2020 is in full swing,  as we wave goodbye to the past year, we are filled with unforgettable memories.

In November 2019, we tested the Pop2talk game at several schools in London. The  trip was a huge success! We tested the improved version of the Pop2Talk game with  children aged between 3 and 8 years. Our diligent testers shared their experiences with us during and after the gaming. Another  highly important aim for our trip was to discuss with the experts in language learning: teachers! We got invaluable comments on our application from the language teachers and primary educators. Teachers also left feedback about the game, and this is how a language teacher commented our game:

Nice, user-friendly, engaging and educational application!

Most of the trip we spent at the amazing International School of London. This institution represents high academic standards and the staff truly is the top professionals in education. The global school that values different cultures and languages and boldly develops a pupil’s strengths. Multilingualism and different backgrounds are truly celebrated in this school!  Also, even though the school is big, it occurred to us that each student is seen individually. We learned a lot about how wonderful and innovative the pedagogy can be. We were more than happy to collaborate with this kind of school. We would like to express our deepest gratitude to the International School of London’s staff and children!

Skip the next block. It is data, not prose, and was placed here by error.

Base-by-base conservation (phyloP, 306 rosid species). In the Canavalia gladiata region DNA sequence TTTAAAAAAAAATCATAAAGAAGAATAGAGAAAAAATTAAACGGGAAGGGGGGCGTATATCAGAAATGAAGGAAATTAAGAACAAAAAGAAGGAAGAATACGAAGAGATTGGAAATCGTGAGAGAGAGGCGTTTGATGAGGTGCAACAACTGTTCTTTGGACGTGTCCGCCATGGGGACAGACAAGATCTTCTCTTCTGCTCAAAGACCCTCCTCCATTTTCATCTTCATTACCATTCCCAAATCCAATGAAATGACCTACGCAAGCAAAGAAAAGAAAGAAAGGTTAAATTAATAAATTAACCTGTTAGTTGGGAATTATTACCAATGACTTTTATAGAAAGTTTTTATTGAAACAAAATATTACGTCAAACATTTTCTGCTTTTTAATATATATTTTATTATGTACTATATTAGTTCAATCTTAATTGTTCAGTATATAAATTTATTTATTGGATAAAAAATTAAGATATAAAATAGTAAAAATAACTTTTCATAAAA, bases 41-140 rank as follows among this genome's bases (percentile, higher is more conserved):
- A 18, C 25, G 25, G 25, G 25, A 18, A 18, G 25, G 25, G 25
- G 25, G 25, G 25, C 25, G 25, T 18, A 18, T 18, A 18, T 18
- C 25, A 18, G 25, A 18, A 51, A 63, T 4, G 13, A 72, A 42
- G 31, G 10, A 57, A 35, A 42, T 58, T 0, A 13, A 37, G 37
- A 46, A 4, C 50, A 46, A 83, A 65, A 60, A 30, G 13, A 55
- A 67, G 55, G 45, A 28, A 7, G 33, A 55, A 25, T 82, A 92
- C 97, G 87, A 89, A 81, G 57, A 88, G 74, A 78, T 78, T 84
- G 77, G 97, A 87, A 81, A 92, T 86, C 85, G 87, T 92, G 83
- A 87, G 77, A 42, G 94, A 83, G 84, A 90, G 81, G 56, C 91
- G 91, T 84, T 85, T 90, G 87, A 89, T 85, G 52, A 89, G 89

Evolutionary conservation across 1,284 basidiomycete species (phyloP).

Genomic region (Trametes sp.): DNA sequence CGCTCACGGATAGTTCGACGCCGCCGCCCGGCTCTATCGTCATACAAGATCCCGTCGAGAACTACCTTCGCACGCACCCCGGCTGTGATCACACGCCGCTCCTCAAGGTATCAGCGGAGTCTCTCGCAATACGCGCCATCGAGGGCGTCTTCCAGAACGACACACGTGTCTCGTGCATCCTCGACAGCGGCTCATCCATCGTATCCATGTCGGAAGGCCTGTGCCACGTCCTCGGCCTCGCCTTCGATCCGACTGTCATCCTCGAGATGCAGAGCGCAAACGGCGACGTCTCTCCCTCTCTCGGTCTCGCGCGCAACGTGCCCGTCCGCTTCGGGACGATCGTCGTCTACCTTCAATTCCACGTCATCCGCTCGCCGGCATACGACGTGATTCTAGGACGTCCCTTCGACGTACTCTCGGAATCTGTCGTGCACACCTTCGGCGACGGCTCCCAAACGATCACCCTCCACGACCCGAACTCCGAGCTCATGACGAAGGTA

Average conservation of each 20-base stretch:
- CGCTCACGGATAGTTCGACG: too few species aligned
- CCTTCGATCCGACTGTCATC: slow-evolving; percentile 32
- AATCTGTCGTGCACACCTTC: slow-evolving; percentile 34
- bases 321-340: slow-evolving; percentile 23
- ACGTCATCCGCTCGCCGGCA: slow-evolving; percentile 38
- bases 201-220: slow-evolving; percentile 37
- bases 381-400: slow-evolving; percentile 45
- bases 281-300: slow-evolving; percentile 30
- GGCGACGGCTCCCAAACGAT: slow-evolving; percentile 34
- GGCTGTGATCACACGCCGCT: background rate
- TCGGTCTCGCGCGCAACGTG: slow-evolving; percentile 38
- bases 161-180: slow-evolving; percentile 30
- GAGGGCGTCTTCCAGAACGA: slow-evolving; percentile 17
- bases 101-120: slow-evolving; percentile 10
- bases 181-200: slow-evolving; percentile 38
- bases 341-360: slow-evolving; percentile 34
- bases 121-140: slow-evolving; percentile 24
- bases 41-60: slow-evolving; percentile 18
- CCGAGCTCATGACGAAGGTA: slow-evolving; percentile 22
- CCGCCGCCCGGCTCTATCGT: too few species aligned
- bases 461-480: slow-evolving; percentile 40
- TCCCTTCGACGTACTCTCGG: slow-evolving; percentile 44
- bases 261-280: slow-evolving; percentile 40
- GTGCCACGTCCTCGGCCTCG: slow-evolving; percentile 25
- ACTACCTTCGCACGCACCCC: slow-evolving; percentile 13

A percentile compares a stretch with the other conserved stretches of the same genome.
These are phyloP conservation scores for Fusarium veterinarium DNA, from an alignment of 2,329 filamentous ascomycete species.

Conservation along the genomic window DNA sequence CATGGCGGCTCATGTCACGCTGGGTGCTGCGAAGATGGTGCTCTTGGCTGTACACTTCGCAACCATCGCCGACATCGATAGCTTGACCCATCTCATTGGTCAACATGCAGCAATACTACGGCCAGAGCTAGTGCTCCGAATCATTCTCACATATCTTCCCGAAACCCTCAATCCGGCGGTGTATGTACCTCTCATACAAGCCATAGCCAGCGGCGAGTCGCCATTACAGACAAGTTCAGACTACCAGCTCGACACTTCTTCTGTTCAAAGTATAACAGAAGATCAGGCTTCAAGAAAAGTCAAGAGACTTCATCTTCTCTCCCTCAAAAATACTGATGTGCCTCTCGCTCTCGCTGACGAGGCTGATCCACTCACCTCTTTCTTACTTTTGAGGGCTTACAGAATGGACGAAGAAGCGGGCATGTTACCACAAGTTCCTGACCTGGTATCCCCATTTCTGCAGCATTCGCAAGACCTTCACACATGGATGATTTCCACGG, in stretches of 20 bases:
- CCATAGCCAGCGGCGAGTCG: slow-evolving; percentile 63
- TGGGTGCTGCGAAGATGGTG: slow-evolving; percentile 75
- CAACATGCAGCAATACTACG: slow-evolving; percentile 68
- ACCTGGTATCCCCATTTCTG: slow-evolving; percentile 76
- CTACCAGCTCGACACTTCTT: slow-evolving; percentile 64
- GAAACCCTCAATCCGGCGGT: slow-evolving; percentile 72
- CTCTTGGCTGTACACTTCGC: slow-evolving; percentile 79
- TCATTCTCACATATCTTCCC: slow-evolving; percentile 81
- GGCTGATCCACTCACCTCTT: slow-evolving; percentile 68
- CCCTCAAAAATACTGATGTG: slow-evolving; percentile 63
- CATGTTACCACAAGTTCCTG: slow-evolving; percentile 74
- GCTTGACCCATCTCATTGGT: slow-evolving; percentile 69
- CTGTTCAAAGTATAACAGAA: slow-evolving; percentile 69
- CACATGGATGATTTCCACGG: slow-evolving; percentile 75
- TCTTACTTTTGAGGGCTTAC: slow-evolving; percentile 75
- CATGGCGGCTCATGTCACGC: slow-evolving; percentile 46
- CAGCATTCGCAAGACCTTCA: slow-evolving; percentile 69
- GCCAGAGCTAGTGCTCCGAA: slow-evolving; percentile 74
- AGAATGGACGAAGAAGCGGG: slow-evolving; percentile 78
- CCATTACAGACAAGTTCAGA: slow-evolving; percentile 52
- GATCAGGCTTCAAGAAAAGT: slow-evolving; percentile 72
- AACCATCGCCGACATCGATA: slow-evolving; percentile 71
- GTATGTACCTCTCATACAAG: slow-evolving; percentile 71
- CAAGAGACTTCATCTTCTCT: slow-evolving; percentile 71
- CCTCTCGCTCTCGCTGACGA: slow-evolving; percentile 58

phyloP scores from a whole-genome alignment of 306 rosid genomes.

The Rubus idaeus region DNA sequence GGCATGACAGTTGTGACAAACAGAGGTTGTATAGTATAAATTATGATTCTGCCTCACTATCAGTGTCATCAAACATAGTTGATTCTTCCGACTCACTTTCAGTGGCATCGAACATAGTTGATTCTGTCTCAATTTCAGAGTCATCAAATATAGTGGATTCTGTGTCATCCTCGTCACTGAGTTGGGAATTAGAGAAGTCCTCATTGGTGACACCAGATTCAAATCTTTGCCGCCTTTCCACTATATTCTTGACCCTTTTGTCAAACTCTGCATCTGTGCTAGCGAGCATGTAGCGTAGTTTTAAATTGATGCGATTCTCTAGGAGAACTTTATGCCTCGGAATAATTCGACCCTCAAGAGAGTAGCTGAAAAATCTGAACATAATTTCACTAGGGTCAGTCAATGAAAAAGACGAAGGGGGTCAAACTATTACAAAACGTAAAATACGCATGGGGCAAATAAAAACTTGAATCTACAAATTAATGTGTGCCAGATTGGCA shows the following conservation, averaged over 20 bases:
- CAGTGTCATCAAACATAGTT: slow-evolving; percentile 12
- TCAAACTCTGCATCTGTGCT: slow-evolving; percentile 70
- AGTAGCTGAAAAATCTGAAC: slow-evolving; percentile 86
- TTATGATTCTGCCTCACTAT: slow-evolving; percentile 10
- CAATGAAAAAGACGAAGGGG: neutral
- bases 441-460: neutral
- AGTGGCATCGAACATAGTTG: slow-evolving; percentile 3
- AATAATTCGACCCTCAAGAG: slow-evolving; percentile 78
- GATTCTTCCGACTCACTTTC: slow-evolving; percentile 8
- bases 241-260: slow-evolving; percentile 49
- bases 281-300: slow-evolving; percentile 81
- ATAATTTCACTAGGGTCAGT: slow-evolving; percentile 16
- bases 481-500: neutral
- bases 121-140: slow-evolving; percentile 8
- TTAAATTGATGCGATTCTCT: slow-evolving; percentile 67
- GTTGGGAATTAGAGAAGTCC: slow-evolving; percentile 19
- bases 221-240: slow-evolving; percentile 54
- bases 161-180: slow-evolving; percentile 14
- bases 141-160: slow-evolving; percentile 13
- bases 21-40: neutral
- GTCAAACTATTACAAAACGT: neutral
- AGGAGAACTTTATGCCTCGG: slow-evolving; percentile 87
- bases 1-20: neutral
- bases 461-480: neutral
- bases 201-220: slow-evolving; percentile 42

We wanted to test the usability of the game and what do the children like the most in our improved version of the game. We observed and wrote down all the things that could work better for the young players and also what are those things that children love the most in our game. Children gave us also a lot of creative and new ideas on what kind of planets they wish to see in the game. Children are truly the top professionals on this topic!

The best part of our trip was to see all the joy and excitement during the gaming periods. Our goal is to develop a fun, motivational and educational game that would bring children a lot of joy. Wellbeing for children comes through joy and play, and these are the things we wish to keep improving in our game! 

Pop2Talk team wants to thank our partners for collaborations, and we wish you a Happy New Year 2020! 

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Writer: Liisa Koponen, University of Helsinki

Starting to learn foreign languages at an early age is beneficial especially when it comes to pronunciation and speaking without a strong accent. Even though it has been debated whether the so-called critical period for language learning actually exists, it has been found that the earlier one starts to learn a language, the weaker is the foreign accent in speech.

As language skills are becoming more and more important in the globalizing world, especially good oral language skills are emphasized in modern work environments. Developing these skills, including pronunciation and accent, demands as much repetition on the foreign language words as possible. Repeating the words out loud and keeping them in mind activates the areas in the brain that are associated with speech perception and production, which are essential for language learning.